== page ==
Sagalla caecilian

An endangered amphibian is native to Sagalla Hill, Kenya, with a range half as big as Manhattan island

Matt Muir

This kind of worm-like burrower is an amphibian that lays eggs, and the female protects these eggs until they hatch. The Sagalla caecilian navigates by using specialized sensory tentacles on either side of its head while consuming termites and earthworms.

It is suited for a burrowing existence and spends most of its life underground. Its eyes are shielded by protective skin, and its robust, bony head helps it push through the dirt. To prevent the extinction of this species, which is not present in any protected areas, it is urgently necessary to restore its habitat along stream banks.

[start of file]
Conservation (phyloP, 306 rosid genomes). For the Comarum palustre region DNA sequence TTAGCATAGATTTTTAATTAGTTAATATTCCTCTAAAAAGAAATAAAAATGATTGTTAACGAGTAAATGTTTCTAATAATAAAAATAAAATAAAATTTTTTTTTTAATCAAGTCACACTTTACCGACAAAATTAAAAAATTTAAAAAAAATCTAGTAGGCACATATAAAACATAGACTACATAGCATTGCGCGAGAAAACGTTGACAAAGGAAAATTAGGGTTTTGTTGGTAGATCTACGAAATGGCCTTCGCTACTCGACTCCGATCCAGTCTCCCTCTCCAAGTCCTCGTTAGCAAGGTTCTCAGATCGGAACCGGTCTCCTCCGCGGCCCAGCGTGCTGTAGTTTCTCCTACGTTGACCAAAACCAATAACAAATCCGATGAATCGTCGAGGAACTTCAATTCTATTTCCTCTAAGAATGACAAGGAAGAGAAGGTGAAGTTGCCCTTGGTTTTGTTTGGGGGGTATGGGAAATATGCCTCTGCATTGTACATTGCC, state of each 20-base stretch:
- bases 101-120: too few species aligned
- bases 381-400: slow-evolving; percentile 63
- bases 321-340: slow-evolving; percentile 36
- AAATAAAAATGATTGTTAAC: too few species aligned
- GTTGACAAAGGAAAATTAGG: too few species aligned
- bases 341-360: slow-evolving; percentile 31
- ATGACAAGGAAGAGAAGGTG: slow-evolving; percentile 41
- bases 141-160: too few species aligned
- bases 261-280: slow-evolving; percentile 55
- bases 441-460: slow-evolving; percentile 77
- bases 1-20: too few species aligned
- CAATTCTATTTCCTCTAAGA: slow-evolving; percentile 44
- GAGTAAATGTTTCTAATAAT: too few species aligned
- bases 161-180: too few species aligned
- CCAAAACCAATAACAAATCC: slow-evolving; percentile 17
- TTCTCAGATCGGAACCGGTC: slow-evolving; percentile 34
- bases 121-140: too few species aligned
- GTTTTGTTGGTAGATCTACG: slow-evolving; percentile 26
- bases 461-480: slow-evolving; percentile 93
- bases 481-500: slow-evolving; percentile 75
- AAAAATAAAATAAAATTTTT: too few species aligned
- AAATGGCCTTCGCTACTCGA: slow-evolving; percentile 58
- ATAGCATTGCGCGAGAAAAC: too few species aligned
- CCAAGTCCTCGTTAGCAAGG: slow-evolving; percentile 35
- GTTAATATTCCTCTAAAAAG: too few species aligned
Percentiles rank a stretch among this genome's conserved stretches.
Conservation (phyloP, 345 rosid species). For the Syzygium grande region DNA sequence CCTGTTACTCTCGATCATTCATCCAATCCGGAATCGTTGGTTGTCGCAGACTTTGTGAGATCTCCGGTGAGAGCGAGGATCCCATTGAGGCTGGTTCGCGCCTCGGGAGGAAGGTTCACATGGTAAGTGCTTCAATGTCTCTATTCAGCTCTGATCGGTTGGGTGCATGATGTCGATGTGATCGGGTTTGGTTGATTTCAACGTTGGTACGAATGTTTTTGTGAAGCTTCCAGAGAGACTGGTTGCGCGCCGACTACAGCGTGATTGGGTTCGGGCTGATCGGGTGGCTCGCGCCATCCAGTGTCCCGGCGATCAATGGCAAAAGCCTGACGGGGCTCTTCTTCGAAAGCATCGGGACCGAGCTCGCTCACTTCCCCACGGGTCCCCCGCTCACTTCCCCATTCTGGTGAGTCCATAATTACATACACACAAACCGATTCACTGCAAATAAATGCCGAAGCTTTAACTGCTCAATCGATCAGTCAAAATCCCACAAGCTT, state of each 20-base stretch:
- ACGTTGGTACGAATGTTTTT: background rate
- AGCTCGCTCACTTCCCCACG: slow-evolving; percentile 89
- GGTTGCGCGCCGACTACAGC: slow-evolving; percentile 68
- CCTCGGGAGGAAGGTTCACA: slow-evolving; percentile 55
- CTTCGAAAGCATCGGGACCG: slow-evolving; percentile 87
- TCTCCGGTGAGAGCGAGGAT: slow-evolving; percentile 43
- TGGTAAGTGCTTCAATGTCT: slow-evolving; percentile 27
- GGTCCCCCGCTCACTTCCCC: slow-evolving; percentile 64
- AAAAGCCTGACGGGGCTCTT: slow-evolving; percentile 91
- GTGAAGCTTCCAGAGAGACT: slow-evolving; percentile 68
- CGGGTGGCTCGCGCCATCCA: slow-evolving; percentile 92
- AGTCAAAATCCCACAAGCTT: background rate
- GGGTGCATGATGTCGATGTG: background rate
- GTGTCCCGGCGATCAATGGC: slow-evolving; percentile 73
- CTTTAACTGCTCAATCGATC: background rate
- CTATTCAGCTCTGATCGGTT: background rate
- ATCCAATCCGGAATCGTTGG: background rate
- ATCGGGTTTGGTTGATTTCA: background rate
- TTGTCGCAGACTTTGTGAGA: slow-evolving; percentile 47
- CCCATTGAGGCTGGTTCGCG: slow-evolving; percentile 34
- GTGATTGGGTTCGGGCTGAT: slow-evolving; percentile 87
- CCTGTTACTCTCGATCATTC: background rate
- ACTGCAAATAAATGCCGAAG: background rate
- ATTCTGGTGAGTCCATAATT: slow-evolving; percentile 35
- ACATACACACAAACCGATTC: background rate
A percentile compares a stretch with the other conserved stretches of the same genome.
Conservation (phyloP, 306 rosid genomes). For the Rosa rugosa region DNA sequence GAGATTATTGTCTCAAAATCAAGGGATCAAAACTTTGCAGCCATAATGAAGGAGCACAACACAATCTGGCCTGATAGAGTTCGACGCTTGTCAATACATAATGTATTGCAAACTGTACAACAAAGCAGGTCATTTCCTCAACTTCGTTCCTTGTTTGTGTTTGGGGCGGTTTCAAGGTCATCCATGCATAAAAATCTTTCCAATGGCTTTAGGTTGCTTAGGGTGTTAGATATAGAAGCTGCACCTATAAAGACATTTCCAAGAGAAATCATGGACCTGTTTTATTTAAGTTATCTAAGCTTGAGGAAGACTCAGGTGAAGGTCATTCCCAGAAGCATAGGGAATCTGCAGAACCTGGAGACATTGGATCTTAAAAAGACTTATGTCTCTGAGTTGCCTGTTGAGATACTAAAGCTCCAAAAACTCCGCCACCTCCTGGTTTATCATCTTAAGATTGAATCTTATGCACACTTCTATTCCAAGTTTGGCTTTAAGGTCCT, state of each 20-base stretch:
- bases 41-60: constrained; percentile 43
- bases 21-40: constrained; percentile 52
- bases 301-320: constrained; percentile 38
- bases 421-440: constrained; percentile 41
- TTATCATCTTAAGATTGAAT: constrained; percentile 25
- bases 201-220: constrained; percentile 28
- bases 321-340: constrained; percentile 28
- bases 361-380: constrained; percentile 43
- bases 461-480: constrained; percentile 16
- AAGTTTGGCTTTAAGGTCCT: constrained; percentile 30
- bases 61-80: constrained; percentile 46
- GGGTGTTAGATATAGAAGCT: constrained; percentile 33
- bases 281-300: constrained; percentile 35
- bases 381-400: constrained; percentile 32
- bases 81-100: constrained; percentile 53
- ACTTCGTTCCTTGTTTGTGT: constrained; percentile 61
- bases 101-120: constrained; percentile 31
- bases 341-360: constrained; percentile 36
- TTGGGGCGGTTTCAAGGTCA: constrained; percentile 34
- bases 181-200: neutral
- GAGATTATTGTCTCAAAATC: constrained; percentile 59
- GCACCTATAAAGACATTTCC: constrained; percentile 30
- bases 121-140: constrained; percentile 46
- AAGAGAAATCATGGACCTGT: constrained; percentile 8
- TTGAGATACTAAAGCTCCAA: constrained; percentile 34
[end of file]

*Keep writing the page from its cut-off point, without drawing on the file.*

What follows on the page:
Population est.

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Terrestrial / Aquatic

Altricial / Precocial

Polygamous / Monogamous

Dimorphic (size) / Monomorphic

Active: Diurnal / Nocturnal

Social behavior: Solitary / Pack / Herd

Diet: Carnivore / Herbivore / Omnivore / Piscivorous / Insectivore

Migratory: Yes / No

Domesticated: Yes / No

Dangerous: Yes / No